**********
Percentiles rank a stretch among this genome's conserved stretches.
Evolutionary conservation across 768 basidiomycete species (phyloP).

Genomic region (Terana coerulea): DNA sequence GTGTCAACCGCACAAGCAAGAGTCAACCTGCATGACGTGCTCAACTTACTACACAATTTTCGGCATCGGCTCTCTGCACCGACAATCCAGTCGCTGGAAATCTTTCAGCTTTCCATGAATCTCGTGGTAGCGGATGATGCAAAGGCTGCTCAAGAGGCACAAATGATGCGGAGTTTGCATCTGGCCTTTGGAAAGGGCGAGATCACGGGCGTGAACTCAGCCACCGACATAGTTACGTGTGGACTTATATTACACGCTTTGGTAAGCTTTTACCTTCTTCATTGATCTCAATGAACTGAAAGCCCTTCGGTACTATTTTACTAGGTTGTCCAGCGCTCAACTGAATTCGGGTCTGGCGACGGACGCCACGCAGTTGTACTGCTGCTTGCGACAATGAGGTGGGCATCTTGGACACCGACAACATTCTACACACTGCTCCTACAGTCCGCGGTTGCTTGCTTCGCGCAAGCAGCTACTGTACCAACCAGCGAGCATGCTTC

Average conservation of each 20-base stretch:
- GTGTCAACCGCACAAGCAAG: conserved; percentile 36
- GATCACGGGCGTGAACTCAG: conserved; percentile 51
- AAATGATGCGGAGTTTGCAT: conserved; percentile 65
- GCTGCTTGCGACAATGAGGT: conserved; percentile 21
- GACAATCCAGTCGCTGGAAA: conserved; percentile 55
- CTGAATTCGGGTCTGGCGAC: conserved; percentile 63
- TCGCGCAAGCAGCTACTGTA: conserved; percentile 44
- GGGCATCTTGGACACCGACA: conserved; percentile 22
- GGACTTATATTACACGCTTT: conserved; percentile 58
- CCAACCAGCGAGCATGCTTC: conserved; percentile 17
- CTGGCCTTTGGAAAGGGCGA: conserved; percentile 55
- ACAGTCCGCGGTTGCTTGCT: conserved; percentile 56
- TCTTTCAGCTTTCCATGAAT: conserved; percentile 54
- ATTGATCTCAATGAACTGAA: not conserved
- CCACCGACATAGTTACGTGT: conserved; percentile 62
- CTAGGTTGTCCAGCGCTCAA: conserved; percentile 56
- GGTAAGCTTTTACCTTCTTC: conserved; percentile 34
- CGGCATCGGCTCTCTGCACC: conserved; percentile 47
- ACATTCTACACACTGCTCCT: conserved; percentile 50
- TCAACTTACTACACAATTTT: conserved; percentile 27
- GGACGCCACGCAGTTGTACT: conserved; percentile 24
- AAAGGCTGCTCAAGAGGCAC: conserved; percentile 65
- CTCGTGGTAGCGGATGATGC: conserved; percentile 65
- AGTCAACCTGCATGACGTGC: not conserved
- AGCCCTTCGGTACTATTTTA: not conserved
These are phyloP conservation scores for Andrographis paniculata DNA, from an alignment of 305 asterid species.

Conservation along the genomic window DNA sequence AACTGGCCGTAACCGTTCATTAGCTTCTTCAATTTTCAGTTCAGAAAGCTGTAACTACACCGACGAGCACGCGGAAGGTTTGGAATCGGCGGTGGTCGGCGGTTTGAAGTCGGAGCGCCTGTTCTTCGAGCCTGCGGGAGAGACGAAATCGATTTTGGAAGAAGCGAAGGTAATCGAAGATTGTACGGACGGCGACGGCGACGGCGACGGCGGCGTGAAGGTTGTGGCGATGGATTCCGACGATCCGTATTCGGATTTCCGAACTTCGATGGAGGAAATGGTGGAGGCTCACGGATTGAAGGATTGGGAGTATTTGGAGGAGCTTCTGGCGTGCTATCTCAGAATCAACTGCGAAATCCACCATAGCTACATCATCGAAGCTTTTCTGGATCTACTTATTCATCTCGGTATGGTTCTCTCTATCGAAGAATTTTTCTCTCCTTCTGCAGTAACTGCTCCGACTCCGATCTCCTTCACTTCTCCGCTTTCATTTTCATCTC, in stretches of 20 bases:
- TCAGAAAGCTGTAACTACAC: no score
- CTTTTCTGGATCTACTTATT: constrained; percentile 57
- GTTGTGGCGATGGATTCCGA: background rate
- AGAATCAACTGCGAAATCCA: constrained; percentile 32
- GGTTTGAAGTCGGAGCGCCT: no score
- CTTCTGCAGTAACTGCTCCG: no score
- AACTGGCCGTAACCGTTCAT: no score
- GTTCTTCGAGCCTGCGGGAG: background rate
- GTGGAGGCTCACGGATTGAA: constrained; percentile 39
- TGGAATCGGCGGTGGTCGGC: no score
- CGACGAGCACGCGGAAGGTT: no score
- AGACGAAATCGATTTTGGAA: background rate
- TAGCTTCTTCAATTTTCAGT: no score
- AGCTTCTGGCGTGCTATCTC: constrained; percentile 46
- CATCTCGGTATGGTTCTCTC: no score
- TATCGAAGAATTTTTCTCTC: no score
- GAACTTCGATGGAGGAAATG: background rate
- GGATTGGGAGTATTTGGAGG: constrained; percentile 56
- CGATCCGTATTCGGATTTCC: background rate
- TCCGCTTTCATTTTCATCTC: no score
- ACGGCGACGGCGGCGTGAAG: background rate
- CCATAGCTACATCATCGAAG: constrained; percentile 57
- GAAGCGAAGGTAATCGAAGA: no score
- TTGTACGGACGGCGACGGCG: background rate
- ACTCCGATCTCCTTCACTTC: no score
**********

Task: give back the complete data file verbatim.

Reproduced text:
Percentiles rank a stretch among this genome's conserved stretches.
Evolutionary conservation across 768 basidiomycete species (phyloP).

Genomic region (Terana coerulea): DNA sequence GTGTCAACCGCACAAGCAAGAGTCAACCTGCATGACGTGCTCAACTTACTACACAATTTTCGGCATCGGCTCTCTGCACCGACAATCCAGTCGCTGGAAATCTTTCAGCTTTCCATGAATCTCGTGGTAGCGGATGATGCAAAGGCTGCTCAAGAGGCACAAATGATGCGGAGTTTGCATCTGGCCTTTGGAAAGGGCGAGATCACGGGCGTGAACTCAGCCACCGACATAGTTACGTGTGGACTTATATTACACGCTTTGGTAAGCTTTTACCTTCTTCATTGATCTCAATGAACTGAAAGCCCTTCGGTACTATTTTACTAGGTTGTCCAGCGCTCAACTGAATTCGGGTCTGGCGACGGACGCCACGCAGTTGTACTGCTGCTTGCGACAATGAGGTGGGCATCTTGGACACCGACAACATTCTACACACTGCTCCTACAGTCCGCGGTTGCTTGCTTCGCGCAAGCAGCTACTGTACCAACCAGCGAGCATGCTTC

Average conservation of each 20-base stretch:
- GTGTCAACCGCACAAGCAAG: conserved; percentile 36
- GATCACGGGCGTGAACTCAG: conserved; percentile 51
- AAATGATGCGGAGTTTGCAT: conserved; percentile 65
- GCTGCTTGCGACAATGAGGT: conserved; percentile 21
- GACAATCCAGTCGCTGGAAA: conserved; percentile 55
- CTGAATTCGGGTCTGGCGAC: conserved; percentile 63
- TCGCGCAAGCAGCTACTGTA: conserved; percentile 44
- GGGCATCTTGGACACCGACA: conserved; percentile 22
- GGACTTATATTACACGCTTT: conserved; percentile 58
- CCAACCAGCGAGCATGCTTC: conserved; percentile 17
- CTGGCCTTTGGAAAGGGCGA: conserved; percentile 55
- ACAGTCCGCGGTTGCTTGCT: conserved; percentile 56
- TCTTTCAGCTTTCCATGAAT: conserved; percentile 54
- ATTGATCTCAATGAACTGAA: not conserved
- CCACCGACATAGTTACGTGT: conserved; percentile 62
- CTAGGTTGTCCAGCGCTCAA: conserved; percentile 56
- GGTAAGCTTTTACCTTCTTC: conserved; percentile 34
- CGGCATCGGCTCTCTGCACC: conserved; percentile 47
- ACATTCTACACACTGCTCCT: conserved; percentile 50
- TCAACTTACTACACAATTTT: conserved; percentile 27
- GGACGCCACGCAGTTGTACT: conserved; percentile 24
- AAAGGCTGCTCAAGAGGCAC: conserved; percentile 65
- CTCGTGGTAGCGGATGATGC: conserved; percentile 65
- AGTCAACCTGCATGACGTGC: not conserved
- AGCCCTTCGGTACTATTTTA: not conserved
These are phyloP conservation scores for Andrographis paniculata DNA, from an alignment of 305 asterid species.

Conservation along the genomic window DNA sequence AACTGGCCGTAACCGTTCATTAGCTTCTTCAATTTTCAGTTCAGAAAGCTGTAACTACACCGACGAGCACGCGGAAGGTTTGGAATCGGCGGTGGTCGGCGGTTTGAAGTCGGAGCGCCTGTTCTTCGAGCCTGCGGGAGAGACGAAATCGATTTTGGAAGAAGCGAAGGTAATCGAAGATTGTACGGACGGCGACGGCGACGGCGACGGCGGCGTGAAGGTTGTGGCGATGGATTCCGACGATCCGTATTCGGATTTCCGAACTTCGATGGAGGAAATGGTGGAGGCTCACGGATTGAAGGATTGGGAGTATTTGGAGGAGCTTCTGGCGTGCTATCTCAGAATCAACTGCGAAATCCACCATAGCTACATCATCGAAGCTTTTCTGGATCTACTTATTCATCTCGGTATGGTTCTCTCTATCGAAGAATTTTTCTCTCCTTCTGCAGTAACTGCTCCGACTCCGATCTCCTTCACTTCTCCGCTTTCATTTTCATCTC, in stretches of 20 bases:
- TCAGAAAGCTGTAACTACAC: no score
- CTTTTCTGGATCTACTTATT: constrained; percentile 57
- GTTGTGGCGATGGATTCCGA: background rate
- AGAATCAACTGCGAAATCCA: constrained; percentile 32
- GGTTTGAAGTCGGAGCGCCT: no score
- CTTCTGCAGTAACTGCTCCG: no score
- AACTGGCCGTAACCGTTCAT: no score
- GTTCTTCGAGCCTGCGGGAG: background rate
- GTGGAGGCTCACGGATTGAA: constrained; percentile 39
- TGGAATCGGCGGTGGTCGGC: no score
- CGACGAGCACGCGGAAGGTT: no score
- AGACGAAATCGATTTTGGAA: background rate
- TAGCTTCTTCAATTTTCAGT: no score
- AGCTTCTGGCGTGCTATCTC: constrained; percentile 46
- CATCTCGGTATGGTTCTCTC: no score
- TATCGAAGAATTTTTCTCTC: no score
- GAACTTCGATGGAGGAAATG: background rate
- GGATTGGGAGTATTTGGAGG: constrained; percentile 56
- CGATCCGTATTCGGATTTCC: background rate
- TCCGCTTTCATTTTCATCTC: no score
- ACGGCGACGGCGGCGTGAAG: background rate
- CCATAGCTACATCATCGAAG: constrained; percentile 57
- GAAGCGAAGGTAATCGAAGA: no score
- TTGTACGGACGGCGACGGCG: background rate
- ACTCCGATCTCCTTCACTTC: no score